CERCOPES (Ke'p/cwTres), droll and thievish gnomes who play a part in the story of Heracles. Their number is commonly stated to have been two, but their names are not the same in all ac­counts,—either Olus and Eurybatus, Sillus and Triballus, Passalus and Aclemon, Andulus and Atlantus, or Candulus and Atlas. (Suidas, s. vv.; Schol. ad Lucian. Alex. 4; Tzetz. Cliil. v. 75.) Diodorus (iv. 31), however, speaks of a greater number of Cercopes. They are called sons of Theia, the daughter of Oceanus ; they annoyed and robbed Heracles in his sleep, but they were taken prisoners by him, and either given to Omphale, or killed, or set free again. (Tzetz. ad Lycopli. 91.) The place in which they seem to have made their first appearance, was Thermopylae (Herod, vii. 216), but the comic poem Kepffoyyres, which bore the name of Homer, probably placed them at Oe-chalia in Euboea, whereas others transferred them to Lydia (Suid. s. v. Eupugaros), or the islands called Pithecusae, which derived their name from the Cercopes who were changed into monkeys by Ztfus for having cunningly deceived him. (Ov. Met. xiv. 90, &c.; Pomp. Mela, ii. 7 ; compare M'tiller, Dvr. ii. 12. § 10 ; Hlillmann, De Cyclop, et Cercop.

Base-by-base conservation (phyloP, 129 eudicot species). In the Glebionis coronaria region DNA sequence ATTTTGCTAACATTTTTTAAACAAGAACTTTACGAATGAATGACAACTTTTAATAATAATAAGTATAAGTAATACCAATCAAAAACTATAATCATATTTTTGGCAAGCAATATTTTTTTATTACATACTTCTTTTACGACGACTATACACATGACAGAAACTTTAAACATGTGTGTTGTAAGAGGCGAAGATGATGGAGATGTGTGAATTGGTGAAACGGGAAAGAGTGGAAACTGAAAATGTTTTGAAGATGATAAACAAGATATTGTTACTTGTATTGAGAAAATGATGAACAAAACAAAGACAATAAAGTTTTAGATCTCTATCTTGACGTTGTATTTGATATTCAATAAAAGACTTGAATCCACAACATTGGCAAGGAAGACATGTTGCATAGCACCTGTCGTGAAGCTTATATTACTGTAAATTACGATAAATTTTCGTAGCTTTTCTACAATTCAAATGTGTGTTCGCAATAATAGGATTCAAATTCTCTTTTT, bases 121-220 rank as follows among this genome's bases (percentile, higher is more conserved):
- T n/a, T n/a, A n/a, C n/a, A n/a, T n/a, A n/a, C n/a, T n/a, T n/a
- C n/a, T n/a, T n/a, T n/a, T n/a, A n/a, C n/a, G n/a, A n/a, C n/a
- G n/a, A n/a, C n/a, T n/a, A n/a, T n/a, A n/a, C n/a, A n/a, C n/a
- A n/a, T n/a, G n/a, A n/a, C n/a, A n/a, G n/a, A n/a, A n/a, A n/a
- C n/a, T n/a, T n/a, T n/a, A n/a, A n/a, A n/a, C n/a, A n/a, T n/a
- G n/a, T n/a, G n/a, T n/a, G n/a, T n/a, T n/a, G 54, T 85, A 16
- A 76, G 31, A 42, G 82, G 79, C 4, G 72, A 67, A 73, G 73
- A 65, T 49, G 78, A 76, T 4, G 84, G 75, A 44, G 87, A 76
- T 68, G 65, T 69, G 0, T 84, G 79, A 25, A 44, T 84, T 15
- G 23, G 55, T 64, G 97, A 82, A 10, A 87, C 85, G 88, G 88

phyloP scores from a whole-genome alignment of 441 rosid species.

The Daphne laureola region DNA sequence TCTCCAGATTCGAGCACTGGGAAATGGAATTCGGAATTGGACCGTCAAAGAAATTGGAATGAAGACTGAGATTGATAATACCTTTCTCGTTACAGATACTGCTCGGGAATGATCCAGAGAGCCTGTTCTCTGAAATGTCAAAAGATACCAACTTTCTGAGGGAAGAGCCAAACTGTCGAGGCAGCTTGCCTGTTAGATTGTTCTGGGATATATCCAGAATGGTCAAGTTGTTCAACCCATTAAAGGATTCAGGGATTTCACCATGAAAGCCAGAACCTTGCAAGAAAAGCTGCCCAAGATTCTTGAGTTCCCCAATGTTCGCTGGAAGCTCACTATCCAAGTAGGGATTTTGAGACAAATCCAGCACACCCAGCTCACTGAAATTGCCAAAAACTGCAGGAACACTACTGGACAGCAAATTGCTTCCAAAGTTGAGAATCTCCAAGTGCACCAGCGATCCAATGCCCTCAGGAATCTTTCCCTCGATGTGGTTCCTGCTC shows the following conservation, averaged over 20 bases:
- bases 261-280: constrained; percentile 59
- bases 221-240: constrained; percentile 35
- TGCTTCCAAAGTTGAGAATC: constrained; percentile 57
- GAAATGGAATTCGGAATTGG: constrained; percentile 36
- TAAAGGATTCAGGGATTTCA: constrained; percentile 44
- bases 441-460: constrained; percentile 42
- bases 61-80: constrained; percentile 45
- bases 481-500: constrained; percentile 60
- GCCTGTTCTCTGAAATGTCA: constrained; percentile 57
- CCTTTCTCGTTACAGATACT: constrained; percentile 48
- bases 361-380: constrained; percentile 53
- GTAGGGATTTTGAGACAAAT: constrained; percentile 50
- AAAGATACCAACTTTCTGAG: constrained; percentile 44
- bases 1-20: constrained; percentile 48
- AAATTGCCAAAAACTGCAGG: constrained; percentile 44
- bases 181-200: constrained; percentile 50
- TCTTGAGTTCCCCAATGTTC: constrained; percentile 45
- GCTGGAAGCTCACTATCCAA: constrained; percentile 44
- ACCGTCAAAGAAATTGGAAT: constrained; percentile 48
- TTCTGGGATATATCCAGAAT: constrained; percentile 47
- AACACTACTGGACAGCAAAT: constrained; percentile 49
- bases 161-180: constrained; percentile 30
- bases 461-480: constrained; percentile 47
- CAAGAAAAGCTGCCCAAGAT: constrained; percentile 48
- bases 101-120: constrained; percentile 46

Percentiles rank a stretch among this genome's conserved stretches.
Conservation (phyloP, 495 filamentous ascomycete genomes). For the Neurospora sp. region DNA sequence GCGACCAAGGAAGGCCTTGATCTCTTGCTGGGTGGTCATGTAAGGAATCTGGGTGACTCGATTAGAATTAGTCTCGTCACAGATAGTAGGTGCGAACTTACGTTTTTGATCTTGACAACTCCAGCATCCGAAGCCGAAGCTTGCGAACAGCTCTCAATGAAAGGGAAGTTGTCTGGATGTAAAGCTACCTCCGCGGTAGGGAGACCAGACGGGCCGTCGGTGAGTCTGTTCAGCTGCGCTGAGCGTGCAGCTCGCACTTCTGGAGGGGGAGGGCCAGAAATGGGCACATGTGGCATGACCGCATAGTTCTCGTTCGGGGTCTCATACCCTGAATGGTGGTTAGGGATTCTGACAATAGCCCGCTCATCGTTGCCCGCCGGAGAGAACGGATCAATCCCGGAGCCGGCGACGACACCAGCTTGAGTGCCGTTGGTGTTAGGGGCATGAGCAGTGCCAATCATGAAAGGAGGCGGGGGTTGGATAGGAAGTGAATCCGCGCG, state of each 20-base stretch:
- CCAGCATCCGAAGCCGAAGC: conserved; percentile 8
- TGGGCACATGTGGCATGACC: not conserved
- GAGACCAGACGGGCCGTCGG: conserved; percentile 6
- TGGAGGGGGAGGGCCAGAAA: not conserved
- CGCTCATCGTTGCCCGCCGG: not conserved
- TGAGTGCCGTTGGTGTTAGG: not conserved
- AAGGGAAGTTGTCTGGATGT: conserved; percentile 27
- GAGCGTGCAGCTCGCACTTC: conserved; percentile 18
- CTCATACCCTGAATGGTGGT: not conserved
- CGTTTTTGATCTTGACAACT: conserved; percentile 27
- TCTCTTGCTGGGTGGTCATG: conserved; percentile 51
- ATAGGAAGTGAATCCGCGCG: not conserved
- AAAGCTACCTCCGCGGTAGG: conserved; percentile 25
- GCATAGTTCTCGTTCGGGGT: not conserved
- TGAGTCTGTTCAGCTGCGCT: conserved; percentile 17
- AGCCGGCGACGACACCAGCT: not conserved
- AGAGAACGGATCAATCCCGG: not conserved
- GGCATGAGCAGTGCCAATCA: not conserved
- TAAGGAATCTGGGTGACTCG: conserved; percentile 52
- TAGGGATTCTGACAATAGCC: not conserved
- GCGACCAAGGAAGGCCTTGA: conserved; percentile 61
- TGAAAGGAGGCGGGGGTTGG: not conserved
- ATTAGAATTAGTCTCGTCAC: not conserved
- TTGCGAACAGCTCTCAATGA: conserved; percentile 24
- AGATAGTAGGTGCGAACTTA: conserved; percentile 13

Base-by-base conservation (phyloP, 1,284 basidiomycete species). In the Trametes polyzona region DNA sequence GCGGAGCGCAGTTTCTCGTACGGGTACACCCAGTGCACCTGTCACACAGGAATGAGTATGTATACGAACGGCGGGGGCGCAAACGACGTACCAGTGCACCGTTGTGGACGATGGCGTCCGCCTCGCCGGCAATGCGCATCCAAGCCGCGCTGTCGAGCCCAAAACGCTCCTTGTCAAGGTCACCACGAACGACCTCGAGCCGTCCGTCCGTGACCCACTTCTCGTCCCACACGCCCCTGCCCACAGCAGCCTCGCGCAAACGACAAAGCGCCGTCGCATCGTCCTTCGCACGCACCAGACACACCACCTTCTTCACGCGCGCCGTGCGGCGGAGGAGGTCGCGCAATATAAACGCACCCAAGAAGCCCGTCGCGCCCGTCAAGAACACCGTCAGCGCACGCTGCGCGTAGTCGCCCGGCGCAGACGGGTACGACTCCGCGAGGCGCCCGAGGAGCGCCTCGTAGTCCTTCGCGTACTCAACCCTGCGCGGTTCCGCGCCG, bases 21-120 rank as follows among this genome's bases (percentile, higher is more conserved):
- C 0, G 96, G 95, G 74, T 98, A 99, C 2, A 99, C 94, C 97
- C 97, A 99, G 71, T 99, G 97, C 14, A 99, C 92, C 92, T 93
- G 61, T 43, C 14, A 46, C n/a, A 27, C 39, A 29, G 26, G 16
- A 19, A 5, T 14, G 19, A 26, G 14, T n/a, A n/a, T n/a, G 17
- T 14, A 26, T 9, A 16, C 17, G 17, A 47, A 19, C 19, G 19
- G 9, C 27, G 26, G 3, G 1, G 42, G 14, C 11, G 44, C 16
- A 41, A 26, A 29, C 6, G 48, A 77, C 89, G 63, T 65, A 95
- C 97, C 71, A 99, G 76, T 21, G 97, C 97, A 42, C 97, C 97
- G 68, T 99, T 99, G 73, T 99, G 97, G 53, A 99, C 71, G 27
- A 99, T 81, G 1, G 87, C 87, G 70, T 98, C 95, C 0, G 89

1824 •, Rigler, De' Iler&de et Cercopv, Cokume, 1825, £c. 4to.) [L. S.]

CERCOPS (Kep/conJ/). 1. One of the oldest Orphic poets, called a Pythagorean by Clemens of Alexandria (Strom. i. p. 333, ed. Paris, 1629) and Cicero (de Nat. Deor. i. 38), was said by Epigenes of Alexandria to have been the author of an Orphic epic poem entitled " the Descent to Hades (?) zls AiSov KardSaffts^ which seems to have been ex­tant in the Alexandrine period. (Clem. Alex. L c.) Others attribute this work to Prodicus of Samos, or Herodicus of Perinthus, or Orpheus of Camarina. (Suidas, s. v. 'Optyevs.)

Epigenes also assigns to Cercops (Clem. Alex. I. c.) the Orphic fepos Atfyos which was ascribed by some to Theognetus of Thessaly, and was a poem in twenty-four books. (Fabric. Bibl. Graec. i. pp. 161, &c., 172; Bode, Gescli. der Episch. DicJitkunst der Hellenen^ p. 125, &c.)